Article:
Thousands of stockpiled nukes worry Evans –  Mark Colvin, ABC PM (Radio transcript), 23 March 2010 

MARK COLVIN: The Cold War ended more than 20 years ago but thousands of the nuclear weapons that the superpowers stockpiled before that are still around.

The 1991 Strategic Arms Reduction Treaty, or START as it's called, expired in December and the US and Russia haven't yet managed to negotiate its successor. Hillary Clinton's visit to Moscow last week was expected to produce an announcement but the world is still waiting.

Australia's former foreign minister Gareth Evans is co-chairman of the International Commission on Nuclear Non-proliferation and Disarmament. At the height of the Cold War the nuclear clock stood at less than one minute to midnight. I asked him where they stood now.

GARETH EVANS: I think it's six minutes to midnight at the moment. It's come back a bit with the momentum that's been generated by President Obama and President Medvedev to be fair in Russia over the last 12 months which has generated a new sense of optimism that maybe we can reverse the process that's been so alarming for so long.

But I don't think anyone is complacent about where that clock is at at the moment as the existing stockpile of weapons with a combined destructive capability between them of 150,000 Hiroshima bombs and capable of destroying this planet many times over.

Add to that the fact that a couple of thousand of them are still on very high alert even though it's 20 years since the end of the Cold War and you've got a still a high level of irrationality in terms of the dependence on these weapons for generalised deterrence and so on.

So it's absolutely critical that we start moving away from reliance to recognise that these things are not militarily useable and recognise that as Kissinger, Schultz, Nunn and Perry said in that famous Wall Street article a couple of years ago now that the risks associated with retaining nuclear weapons in this day and age far outweigh any of the advantages that might be thought from retaining them.

MARK COLVIN: President Obama has got his health care through. It frees him to some degree to start thinking about other things. Will one of those be nuclear disarmament?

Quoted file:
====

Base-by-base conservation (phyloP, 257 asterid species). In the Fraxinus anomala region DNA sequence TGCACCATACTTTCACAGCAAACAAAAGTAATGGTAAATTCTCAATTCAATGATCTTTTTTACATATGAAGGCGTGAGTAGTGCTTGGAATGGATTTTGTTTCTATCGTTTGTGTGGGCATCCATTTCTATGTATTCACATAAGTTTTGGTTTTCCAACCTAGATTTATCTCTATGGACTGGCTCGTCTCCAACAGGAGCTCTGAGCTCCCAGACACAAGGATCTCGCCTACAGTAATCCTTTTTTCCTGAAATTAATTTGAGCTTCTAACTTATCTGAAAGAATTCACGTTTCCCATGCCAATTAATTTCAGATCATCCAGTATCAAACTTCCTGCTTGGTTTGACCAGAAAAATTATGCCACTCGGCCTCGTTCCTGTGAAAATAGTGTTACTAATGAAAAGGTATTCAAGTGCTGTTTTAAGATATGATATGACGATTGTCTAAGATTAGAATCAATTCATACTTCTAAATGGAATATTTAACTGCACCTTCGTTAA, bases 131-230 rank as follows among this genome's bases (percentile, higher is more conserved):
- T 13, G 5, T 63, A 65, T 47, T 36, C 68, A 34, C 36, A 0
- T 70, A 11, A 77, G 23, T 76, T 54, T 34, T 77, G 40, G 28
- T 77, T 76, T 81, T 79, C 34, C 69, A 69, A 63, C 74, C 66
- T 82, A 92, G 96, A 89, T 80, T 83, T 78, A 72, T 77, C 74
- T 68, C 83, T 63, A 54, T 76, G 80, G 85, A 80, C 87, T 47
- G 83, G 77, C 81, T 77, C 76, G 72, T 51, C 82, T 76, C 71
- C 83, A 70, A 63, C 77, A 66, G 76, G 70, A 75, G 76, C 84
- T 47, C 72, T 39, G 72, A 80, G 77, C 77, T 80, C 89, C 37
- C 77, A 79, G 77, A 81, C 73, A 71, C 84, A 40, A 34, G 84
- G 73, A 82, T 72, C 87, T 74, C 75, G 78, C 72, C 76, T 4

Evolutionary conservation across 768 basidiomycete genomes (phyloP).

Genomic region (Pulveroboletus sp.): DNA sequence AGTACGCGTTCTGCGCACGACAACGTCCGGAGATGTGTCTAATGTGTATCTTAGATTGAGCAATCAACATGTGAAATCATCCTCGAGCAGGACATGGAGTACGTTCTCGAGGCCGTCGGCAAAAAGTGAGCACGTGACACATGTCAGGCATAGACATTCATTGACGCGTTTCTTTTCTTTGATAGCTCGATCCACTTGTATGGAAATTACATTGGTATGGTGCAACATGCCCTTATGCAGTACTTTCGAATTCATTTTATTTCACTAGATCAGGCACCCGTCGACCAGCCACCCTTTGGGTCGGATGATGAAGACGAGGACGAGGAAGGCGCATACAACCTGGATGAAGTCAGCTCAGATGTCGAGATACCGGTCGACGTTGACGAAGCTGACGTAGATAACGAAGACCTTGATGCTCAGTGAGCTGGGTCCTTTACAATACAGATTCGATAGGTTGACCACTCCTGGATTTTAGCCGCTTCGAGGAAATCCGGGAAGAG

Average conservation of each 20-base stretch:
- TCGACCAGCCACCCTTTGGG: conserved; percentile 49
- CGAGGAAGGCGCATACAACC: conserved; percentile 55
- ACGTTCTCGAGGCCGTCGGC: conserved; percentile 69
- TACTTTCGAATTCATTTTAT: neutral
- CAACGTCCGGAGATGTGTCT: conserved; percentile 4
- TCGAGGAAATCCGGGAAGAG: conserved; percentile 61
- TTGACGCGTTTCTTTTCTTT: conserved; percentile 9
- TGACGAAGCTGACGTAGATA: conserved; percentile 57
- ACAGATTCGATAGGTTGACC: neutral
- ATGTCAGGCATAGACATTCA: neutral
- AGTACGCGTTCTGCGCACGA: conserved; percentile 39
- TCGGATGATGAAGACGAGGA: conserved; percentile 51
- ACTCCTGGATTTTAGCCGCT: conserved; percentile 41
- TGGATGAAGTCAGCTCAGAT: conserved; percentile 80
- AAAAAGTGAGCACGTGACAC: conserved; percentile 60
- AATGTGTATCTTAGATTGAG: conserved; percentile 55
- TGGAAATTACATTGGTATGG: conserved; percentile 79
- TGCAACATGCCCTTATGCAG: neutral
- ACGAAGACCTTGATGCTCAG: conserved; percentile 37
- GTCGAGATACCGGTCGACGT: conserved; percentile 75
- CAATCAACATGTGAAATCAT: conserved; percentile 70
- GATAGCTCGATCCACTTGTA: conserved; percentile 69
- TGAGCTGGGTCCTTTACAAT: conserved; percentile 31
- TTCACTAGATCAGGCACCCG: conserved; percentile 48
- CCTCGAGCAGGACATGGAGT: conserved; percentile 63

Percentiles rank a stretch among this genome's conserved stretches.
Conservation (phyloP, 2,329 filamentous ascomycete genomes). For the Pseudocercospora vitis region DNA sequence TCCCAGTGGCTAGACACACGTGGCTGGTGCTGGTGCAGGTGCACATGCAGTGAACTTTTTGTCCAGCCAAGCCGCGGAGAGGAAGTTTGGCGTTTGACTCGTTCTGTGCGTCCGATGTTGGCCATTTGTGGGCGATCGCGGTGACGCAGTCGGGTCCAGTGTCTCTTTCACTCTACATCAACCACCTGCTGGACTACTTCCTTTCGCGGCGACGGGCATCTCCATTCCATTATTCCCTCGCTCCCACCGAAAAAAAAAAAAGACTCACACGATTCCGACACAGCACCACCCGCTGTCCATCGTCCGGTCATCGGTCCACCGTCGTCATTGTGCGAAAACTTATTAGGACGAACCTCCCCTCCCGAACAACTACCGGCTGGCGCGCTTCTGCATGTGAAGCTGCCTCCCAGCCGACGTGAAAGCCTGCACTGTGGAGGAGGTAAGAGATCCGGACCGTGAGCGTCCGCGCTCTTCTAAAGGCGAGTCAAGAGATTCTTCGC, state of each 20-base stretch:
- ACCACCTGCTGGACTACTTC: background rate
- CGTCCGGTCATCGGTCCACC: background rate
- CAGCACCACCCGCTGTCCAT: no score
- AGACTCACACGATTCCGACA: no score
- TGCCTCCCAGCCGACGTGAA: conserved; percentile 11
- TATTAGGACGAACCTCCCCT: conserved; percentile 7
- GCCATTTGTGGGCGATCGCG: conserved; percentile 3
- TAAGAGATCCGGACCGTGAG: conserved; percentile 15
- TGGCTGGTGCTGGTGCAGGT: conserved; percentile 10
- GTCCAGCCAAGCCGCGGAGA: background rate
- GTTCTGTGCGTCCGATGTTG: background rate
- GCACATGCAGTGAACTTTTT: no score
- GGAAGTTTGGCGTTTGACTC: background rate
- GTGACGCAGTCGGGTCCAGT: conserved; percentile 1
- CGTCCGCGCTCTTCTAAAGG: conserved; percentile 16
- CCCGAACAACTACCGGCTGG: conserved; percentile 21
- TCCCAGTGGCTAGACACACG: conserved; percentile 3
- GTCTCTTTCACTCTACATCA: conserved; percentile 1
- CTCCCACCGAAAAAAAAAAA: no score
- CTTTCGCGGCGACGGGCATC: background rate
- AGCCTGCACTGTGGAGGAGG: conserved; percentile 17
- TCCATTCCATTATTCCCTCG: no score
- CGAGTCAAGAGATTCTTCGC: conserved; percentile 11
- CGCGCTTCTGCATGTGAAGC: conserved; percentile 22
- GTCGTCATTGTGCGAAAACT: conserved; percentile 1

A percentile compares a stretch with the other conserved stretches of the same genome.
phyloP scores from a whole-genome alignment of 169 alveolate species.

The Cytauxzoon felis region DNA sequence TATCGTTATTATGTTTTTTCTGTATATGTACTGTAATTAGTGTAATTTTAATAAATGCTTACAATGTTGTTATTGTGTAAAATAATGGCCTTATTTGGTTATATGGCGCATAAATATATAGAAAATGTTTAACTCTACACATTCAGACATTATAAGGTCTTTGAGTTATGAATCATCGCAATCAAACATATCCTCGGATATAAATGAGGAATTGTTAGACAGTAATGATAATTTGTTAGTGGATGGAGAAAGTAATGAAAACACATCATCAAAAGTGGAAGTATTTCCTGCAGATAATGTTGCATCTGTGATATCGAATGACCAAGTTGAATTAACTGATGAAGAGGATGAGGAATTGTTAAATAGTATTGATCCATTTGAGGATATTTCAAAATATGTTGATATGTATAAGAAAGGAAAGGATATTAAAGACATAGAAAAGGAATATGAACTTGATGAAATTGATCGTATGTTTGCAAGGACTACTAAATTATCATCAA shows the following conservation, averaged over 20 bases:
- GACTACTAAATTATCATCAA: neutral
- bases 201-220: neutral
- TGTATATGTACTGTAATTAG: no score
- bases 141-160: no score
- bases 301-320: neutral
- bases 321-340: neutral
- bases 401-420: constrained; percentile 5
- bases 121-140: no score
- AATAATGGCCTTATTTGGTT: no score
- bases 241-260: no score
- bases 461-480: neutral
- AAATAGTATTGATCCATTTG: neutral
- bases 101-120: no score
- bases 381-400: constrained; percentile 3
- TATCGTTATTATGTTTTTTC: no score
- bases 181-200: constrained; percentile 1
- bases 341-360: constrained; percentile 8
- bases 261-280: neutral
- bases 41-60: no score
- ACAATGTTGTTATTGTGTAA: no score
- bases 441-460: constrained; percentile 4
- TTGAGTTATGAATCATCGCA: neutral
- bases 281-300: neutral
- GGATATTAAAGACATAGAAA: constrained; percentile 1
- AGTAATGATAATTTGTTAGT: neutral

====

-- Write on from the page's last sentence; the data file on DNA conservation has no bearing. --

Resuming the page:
GARETH EVANS: Well he's been very clear that he wants major movement on nuclear disarmament as well as a consolidation and tightening of the constraints against proliferation. It's a very, very central item on his agenda and hopefully this political win will give him some new wind in his sails.

But there are some very important tests ahead in the near future. One is the US-Russia bilateral negotiation for significant strategic arms reduction...

MARK COLVIN: Now there with the START as it's called, Hillary Clinton went to Moscow the other day and people were rather hoping that there would be an agreement announced then. What happened?

GARETH EVANS: Well although it's been delayed and delayed I think we're very close to the actual nailing of it down as between the two executive governments. It's after all an agreement that should have been negotiated about five or six years ago. It's not that big deal.

So I don't really think there's going to be a huge problem with the actual text itself. The question mark however is will the Senate pony up the 67 votes that are necessary for treaty ratification. And the Democrats certainly don't have any numbers like that at the moment while a year ago...

MARK COLVIN: What would you be hoping to see in the treaty? What kind of numbers should we be looking for?

GARETH EVANS: Well we're looking at reducing the number of strategically deployed weapons down from something over 2,000 each down to around 1500.

That doesn't address the larger question of tactical weapons. It doesn't address the larger question of weapons in storage or not otherwise dismantled because the US has about 9,000 warheads in total. The Russians have about 13,000.